On Thursday afternoon, the WMAP team released its latest data about the origin and fate of the universe. For readers with social lives, WMAP is the Wilkinson Microwave Anisotropy Probe, which was launched in 2001 and cost $150 million. While that’s less than a third the cost of a single Space Shuttle launch, keep in mind that WMAP has taught us next to nothing about the effects of weightlessness on snails, toads, or even fish. Its sole mission is to study nerdy, technical things like what the universe is made of and whether it’s finite or infinite.
I was at Perimeter Institute on Thurday morning, and people there were awaiting the data as if (har, har) the fate of the universe depended on it. I especially enjoyed chatting with Justin Khoury, a cosmologist who studies the “ekpyrotic scenario.” What is the ekpyrotic scenario? Well, three things I know about it are that
- it posits that our universe is a 4-dimensional “brane” embedded in a 5-dimensional manifold, and that the Big Bang was caused by a different brane slamming into ours 13.6 billion years ago,
- it doesn’t say where the branes or the manifold came from originally, and
- it was co-invented by the father of my former MathCamp roommate.
Like its chief rival — Alan Guth’s inflationary cosmology — the ekpyrotic scenario predicts the fluctuations in the cosmic microwave background that WMAP (as well as its predecessor COBE) observed. But inflation also predicts long-wavelength gravity waves, while the ekpyrotic scenario doesn’t. There was a tiny chance that Thursday’s WMAP release would show evidence of such waves — in which case the ekpyrotic scenario would be killed (or in technical terms, “braned”).
As it turns out, though, the latest results mostly confirm what we already thought, albeit with better precision. The observable universe looks to be 4% “normal stuff” (mostly intergalactic baryons, but also free AOL trial CD’s), 22% cold dark matter, and 74% dark energy. There’s no doubt at all that the dark energy is there, and that it will continue pulling the universe apart (so if you want to visit a different galactic supercluster, leave now). The “scalar spectral index” seems to be slightly less than 1, which is apparently is what you’d expect if inflation were true. Also, space continues to look pretty flat — but then again, the Earth also looks pretty flat, even from the window of a commercial airliner. At least we can say that, if space has a nontrivial curvature, then the radius is a lot bigger than the 14 billion light-years we can see.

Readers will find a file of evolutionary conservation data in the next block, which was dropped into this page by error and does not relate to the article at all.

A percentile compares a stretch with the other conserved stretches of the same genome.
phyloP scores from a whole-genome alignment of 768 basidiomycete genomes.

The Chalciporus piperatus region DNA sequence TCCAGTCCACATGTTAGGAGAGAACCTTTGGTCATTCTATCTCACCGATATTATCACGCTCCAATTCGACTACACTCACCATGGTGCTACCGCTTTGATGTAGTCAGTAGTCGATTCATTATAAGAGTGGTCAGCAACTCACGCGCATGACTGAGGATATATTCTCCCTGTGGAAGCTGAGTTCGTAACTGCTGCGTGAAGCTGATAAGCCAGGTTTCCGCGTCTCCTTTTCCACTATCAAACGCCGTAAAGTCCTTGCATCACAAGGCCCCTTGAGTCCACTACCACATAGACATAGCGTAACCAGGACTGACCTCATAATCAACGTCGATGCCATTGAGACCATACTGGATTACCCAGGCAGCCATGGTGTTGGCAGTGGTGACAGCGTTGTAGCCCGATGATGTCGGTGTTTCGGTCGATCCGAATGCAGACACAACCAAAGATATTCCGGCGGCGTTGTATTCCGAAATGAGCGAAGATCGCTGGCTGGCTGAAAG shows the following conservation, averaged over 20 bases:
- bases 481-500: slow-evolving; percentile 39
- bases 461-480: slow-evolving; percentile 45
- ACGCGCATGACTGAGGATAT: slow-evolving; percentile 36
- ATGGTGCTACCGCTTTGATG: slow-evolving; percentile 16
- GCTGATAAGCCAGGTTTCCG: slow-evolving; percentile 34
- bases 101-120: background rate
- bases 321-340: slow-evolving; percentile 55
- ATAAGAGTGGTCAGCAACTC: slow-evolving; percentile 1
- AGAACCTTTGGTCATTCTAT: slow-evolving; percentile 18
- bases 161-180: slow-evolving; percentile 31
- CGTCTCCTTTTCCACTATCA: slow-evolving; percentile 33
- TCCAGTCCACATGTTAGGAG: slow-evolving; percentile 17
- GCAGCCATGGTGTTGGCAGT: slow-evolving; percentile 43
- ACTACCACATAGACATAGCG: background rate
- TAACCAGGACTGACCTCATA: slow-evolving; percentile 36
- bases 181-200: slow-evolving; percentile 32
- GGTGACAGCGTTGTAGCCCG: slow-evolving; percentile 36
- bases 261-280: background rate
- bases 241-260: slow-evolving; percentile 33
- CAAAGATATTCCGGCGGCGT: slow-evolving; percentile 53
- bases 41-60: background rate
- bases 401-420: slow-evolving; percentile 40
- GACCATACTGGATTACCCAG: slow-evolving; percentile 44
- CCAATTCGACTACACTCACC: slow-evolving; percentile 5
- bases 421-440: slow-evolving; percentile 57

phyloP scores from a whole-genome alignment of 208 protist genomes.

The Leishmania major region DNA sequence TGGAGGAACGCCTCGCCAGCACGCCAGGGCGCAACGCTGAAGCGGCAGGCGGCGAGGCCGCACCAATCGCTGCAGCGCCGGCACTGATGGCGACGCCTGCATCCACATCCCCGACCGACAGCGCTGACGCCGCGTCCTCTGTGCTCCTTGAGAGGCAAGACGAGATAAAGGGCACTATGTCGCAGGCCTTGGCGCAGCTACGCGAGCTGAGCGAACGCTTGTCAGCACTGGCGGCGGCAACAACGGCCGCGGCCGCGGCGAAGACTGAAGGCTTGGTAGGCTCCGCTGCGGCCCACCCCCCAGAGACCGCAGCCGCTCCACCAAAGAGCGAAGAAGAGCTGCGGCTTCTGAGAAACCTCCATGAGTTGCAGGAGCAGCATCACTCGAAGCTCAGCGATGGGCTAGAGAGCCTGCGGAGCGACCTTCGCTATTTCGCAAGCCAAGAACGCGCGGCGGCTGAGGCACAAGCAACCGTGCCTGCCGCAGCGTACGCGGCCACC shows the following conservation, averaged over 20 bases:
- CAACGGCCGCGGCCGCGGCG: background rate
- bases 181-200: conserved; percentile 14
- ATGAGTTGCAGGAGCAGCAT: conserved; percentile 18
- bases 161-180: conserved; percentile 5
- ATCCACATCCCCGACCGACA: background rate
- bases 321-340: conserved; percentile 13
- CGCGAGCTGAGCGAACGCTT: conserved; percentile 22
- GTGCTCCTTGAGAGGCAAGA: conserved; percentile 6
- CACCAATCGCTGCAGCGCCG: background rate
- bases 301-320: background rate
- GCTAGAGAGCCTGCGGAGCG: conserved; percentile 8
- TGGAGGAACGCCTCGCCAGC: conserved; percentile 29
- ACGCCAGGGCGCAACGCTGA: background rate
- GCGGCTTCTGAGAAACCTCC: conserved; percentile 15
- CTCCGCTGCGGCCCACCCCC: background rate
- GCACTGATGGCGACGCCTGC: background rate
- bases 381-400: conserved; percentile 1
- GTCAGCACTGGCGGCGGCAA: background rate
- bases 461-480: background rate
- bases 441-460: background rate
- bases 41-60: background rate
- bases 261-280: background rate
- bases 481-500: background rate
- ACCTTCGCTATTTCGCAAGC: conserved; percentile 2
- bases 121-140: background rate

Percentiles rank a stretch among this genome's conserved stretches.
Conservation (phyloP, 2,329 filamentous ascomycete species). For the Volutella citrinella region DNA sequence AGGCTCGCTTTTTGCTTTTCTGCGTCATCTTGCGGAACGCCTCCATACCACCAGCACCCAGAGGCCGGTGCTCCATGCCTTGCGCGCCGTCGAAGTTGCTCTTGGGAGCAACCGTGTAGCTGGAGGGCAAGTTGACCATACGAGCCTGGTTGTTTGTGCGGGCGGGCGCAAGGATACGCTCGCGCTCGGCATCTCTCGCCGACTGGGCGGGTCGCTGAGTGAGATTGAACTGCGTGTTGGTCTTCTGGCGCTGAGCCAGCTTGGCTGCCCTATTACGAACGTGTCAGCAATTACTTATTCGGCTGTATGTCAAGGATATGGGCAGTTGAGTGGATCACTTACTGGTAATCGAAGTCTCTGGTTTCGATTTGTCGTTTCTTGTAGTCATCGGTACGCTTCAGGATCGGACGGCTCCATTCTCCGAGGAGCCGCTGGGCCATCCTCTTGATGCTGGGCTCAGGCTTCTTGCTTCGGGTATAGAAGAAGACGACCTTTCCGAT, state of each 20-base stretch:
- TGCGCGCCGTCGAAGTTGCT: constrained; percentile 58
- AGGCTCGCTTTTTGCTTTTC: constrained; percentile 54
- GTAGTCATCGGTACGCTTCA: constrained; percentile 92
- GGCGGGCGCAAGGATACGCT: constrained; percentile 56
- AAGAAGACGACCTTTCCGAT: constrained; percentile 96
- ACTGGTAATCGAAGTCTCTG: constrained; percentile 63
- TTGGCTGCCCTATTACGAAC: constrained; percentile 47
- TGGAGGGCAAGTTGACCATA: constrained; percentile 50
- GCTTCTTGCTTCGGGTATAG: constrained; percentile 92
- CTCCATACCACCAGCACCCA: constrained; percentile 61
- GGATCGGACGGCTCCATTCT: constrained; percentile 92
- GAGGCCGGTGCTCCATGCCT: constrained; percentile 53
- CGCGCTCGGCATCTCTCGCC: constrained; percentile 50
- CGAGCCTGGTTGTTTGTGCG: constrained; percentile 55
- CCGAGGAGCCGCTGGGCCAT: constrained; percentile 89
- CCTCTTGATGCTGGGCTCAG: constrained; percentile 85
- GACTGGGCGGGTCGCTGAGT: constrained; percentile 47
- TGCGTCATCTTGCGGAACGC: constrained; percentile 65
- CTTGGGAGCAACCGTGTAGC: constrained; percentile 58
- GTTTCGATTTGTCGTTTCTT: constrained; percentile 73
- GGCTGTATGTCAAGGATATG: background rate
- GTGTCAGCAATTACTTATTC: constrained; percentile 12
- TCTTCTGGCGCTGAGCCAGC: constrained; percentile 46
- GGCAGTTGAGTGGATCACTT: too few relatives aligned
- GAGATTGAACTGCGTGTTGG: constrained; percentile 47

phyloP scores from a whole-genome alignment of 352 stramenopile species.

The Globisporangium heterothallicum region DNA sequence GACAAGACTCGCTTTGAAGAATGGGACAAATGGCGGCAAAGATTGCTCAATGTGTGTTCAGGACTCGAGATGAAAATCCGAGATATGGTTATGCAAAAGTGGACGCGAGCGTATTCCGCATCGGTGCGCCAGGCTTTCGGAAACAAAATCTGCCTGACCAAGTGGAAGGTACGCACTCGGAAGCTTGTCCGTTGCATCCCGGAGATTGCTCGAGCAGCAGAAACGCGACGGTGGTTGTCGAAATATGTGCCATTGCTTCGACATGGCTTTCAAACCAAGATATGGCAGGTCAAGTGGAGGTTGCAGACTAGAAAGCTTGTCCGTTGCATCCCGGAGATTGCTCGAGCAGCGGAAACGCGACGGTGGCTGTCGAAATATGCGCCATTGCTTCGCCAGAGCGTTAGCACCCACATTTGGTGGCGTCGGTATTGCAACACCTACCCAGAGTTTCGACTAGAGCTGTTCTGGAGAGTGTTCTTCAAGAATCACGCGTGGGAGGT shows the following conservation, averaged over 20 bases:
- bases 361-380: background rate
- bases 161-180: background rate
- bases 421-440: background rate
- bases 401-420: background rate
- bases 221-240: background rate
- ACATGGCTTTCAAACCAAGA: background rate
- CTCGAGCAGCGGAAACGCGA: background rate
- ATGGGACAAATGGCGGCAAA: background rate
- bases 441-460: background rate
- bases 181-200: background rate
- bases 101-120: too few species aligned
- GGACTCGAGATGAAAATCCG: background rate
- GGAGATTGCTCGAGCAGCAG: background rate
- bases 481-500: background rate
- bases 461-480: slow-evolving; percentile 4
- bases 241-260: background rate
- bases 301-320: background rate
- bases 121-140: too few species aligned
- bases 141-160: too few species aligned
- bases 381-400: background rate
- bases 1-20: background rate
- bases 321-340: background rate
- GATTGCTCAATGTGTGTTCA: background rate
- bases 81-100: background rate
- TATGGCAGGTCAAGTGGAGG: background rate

(Note that it’s logically possible for space to be finite — that is, to “loop back on itself” — despite having zero curvature. In that case, the universe would be like one of those arcade games where, when your spaceship goes off the edge of the screen, it reappears on the other edge. The questions of the geometry and topology of space are related but different.)
What general conclusions can we draw from all this?
First, that we theoretical computer scientists really ought to get ourselves one of these space probes — one that can peer directly into the face of God and report back to us on whether P=BPP, whether BQP is in AM, and so on. What the physicists do feels like cheating to me, like peeking at the answers in the back of the book. (When I griped about this to Lee Smolin, he offered the following consolation: “At least when you guys answer a question, it stays answered.”)
Second, that space is where the excitement is in fundamental physics these days. If you don’t believe me, look at these awesome slides by John Baez (as well as this from Baez and this from Lee Smolin). Baez points out that, of the three big discoveries of the past 25 years — dark matter, dark energy, and neutrino mass — all three came from astronomy (not from particle accelerators), and not one was predicted by theorists (who’ve been busily trying to explain them post hoc). From my outsider perspective, it seems clear that the astrophysicists have some sort of unfair advantage here, and that the only way to rectify the situation is to cut NASA’s space science budget. Fortunately, that’s exactly what W. has done.
The third conclusion is that it’s time for a new religion: one that would celebrate the release of new CMB data as an event roughly analogous to Moses descending from Sinai with new tablets in hand, and that would regard the Space Shuttle as a blasphemy, an orbiting golden calf. Seriously — am I the only person who sees measuring the CMB fluctuations as a religious obligation?